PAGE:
As a result of all of these factors, we are again facing a substantial shortfall of revenue versus expenditures as we plan for 2009-2010. In addition, we continue to have a $40 million unfunded liability in our Pension Fund, and that number is expected to increase. Dealing with that problem alone would save us several million dollars a year.
The majority of our sister Ontario universities share this pain. And yet, Queen's has an additional challenge most other Ontario universities don't face.
In recent years, despite pressure from the government to increase student enrollment, we made a conscious decision to try to preserve our exceptional reputation for quality by maintaining a student population that is smaller than many of our peer institutions. One result of this decision is that Queen's continues to be rated very highly in critical areas like student engagement.
However, relative to our peers, we have not benefited from increased government funding aimed at substantially expanding student enrollment.
As a result, our share of provincial grant funding has diminished.
Graph 3: Decline in system share as others increase enrollment
As you can see, schools like Western and the University of Ottawa - represented in blue and yellow at the top of the graph - have seen their share of the operating grants rise in recent years as they've opened their doors to more students.
In contrast, Queen's - the red line at the bottom - by choosing to remain mid-sized, now receives proportionately less money than we used to. Six years ago our share of the provincial pie was just under 7 per cent; now it's 5.6 per cent.
This has an impact not just on the money that we get for student-focused programs, but also on the money we get from the government for capital projects.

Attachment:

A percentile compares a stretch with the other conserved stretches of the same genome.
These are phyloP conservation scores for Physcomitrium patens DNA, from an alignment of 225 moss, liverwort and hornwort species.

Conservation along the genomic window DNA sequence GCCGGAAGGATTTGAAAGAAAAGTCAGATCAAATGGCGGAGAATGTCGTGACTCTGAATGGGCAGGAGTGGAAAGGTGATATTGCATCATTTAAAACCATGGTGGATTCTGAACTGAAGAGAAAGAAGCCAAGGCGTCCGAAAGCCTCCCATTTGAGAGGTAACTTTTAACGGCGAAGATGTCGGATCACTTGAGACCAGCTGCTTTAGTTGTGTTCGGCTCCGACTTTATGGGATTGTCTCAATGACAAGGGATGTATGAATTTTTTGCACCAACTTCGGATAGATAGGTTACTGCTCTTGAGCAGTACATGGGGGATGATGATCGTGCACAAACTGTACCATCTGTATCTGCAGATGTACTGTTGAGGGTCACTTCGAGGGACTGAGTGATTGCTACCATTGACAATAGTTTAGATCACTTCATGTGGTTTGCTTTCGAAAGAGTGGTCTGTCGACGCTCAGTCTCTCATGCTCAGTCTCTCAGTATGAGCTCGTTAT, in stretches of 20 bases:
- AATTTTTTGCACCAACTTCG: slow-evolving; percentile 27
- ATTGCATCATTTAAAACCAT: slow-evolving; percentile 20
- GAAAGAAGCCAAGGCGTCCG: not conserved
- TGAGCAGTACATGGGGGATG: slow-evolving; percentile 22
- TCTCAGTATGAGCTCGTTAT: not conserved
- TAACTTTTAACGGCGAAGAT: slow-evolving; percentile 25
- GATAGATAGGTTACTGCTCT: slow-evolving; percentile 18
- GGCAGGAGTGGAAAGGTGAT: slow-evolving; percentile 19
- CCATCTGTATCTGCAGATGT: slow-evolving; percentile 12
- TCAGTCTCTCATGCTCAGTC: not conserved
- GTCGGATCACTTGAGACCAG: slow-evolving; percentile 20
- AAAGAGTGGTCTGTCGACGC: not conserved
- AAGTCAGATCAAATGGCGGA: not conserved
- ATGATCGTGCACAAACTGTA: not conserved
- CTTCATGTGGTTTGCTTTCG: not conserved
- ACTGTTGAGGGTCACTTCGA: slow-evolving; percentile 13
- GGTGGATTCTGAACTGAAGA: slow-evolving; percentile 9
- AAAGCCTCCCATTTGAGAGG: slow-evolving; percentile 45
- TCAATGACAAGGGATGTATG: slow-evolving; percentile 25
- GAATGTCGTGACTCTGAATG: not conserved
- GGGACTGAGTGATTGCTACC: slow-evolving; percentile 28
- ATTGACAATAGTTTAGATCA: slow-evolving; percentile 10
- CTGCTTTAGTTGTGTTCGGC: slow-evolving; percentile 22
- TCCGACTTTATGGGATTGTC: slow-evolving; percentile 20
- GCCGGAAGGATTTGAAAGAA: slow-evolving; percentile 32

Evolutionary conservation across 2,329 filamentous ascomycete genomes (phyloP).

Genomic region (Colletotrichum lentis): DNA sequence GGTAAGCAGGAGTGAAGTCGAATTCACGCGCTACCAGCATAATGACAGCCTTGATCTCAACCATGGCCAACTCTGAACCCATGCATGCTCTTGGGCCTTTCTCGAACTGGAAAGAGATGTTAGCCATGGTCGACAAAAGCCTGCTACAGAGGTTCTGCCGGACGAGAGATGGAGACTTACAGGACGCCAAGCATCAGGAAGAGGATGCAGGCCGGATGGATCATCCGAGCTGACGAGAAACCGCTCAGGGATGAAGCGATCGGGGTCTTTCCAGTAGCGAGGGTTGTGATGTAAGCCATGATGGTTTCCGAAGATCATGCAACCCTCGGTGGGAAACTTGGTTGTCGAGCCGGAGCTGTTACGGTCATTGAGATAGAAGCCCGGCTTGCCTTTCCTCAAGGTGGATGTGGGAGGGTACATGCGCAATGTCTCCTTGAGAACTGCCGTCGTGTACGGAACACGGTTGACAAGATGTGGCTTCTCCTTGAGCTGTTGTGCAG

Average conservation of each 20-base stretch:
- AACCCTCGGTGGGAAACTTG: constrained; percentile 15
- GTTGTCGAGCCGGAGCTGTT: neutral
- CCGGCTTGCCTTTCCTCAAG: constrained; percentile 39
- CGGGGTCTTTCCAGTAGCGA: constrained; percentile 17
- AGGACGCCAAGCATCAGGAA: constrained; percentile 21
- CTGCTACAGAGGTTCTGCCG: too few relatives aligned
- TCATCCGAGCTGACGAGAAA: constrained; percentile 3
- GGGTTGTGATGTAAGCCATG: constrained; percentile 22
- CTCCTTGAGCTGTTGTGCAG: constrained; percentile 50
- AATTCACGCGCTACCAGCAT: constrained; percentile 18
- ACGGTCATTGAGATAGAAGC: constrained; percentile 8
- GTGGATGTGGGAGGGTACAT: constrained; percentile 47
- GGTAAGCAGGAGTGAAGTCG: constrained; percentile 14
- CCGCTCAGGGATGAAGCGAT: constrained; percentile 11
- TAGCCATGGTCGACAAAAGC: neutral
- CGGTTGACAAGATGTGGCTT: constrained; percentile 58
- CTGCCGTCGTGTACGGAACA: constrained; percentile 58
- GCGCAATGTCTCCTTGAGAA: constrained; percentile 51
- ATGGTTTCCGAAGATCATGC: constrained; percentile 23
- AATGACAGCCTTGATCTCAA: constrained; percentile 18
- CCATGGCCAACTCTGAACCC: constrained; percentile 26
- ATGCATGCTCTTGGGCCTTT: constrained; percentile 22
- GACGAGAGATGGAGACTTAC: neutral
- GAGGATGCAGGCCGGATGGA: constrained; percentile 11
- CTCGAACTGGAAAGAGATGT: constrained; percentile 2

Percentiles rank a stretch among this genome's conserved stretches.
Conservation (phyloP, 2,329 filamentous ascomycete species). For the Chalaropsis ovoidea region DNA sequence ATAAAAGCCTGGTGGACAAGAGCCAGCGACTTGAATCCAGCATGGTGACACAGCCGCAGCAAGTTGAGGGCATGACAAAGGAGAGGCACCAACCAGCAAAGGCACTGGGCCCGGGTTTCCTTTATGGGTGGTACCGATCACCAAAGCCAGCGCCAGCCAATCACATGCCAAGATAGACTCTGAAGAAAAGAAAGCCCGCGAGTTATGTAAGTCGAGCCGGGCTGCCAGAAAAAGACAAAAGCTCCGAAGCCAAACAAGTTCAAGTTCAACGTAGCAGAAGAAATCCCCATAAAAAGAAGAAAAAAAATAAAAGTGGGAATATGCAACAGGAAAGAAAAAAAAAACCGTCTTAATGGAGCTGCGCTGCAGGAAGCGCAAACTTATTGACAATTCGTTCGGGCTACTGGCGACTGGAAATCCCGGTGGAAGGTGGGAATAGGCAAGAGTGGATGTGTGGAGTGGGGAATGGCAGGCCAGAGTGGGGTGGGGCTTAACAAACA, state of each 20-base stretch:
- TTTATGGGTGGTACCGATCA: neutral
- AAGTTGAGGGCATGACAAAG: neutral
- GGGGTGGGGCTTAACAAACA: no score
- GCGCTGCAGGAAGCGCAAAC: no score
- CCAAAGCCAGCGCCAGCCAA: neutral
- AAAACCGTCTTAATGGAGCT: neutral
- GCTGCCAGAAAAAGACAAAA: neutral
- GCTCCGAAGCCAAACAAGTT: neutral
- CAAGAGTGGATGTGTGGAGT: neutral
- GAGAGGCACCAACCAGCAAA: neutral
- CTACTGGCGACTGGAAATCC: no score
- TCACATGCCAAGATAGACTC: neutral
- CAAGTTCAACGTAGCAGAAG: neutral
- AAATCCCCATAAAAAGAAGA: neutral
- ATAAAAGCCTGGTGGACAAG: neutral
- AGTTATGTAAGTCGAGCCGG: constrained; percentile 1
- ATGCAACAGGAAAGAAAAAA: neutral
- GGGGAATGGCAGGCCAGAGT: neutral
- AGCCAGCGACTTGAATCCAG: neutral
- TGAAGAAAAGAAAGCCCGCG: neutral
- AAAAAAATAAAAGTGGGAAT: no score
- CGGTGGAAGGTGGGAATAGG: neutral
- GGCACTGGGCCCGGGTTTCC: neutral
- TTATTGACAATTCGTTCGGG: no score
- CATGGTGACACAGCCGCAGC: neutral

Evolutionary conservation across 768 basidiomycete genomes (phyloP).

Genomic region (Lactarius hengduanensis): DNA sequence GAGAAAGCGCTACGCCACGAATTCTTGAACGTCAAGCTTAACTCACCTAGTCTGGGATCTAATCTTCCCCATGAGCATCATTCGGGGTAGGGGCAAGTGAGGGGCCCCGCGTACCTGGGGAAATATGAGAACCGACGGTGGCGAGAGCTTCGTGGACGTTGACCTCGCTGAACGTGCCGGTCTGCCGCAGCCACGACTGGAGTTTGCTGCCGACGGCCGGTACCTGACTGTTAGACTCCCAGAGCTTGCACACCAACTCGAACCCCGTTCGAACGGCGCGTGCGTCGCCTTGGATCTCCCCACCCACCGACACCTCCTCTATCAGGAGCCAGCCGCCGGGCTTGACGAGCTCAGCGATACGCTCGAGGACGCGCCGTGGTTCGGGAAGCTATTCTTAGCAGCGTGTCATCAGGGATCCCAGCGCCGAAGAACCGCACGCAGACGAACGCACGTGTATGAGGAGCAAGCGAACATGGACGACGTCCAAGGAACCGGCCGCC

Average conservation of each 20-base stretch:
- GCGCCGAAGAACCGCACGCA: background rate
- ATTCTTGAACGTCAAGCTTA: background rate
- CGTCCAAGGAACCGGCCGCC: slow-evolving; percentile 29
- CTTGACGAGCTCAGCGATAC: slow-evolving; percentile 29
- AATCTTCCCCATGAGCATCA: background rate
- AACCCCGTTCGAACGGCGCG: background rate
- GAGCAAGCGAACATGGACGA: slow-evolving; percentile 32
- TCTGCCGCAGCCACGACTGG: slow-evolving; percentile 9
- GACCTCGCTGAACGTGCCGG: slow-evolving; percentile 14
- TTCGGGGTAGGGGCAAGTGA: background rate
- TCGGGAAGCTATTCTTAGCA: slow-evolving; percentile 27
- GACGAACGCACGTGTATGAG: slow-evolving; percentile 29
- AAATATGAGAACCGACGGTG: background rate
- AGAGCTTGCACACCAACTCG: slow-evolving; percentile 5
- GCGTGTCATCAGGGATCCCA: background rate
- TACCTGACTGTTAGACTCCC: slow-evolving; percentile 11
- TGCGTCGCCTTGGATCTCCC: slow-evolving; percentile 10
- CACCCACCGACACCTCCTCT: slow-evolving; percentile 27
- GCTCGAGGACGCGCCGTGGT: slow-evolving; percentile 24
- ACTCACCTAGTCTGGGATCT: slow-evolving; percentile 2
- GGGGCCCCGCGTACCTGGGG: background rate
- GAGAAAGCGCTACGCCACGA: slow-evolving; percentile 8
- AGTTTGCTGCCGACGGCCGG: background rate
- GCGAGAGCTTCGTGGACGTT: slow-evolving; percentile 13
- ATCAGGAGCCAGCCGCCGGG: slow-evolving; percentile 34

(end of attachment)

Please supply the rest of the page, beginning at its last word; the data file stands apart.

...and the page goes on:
Let me say a few words now about capital projects.
I know that some people look at the cranes on our campus and equate their presence with cuts to programs. But that's simply not how it works.
The government funding we receive for renovating old buildings, or putting up new ones, is explicitly allocated for capital projects. It cannot be spent on educational operations.
We do not get to choose between constructing new buildings or funding student programs. We get to choose between constructing new buildings or making do with the old ones, regardless of how inadequate they are. If we expect to remain competitive with the best universities in coming years, as is the Queen's tradition, we will have NO choice but to continue to build, renovate and restore.
Which brings me to one of the elephants in the room: the Queen's Centre.
The complex composed of the original John Deutsch University Centre, the Physical Education Centre and the Jock Harty Arena was designed to accommodate the needs of 7,800 students. It has been a cornerstone of non-academic life at Queen's. However, over the past 30 years, no significant capital investments were made to upgrade its facilities, which now need to support the activities of more than 20,000 students, faculty and staff.
Student surveys have repeatedly revealed that our current facilities don't meet the standards expected of a world-class university. In the competition for undergraduate students, it is our Achilles heel.
The investments we're making to revitalize our campus - including the Queen's Centre - are necessary and overdue. They play a critical role in maintaining the tradition of quality for which we are known, and they will help to ensure we remain competitive well into the future.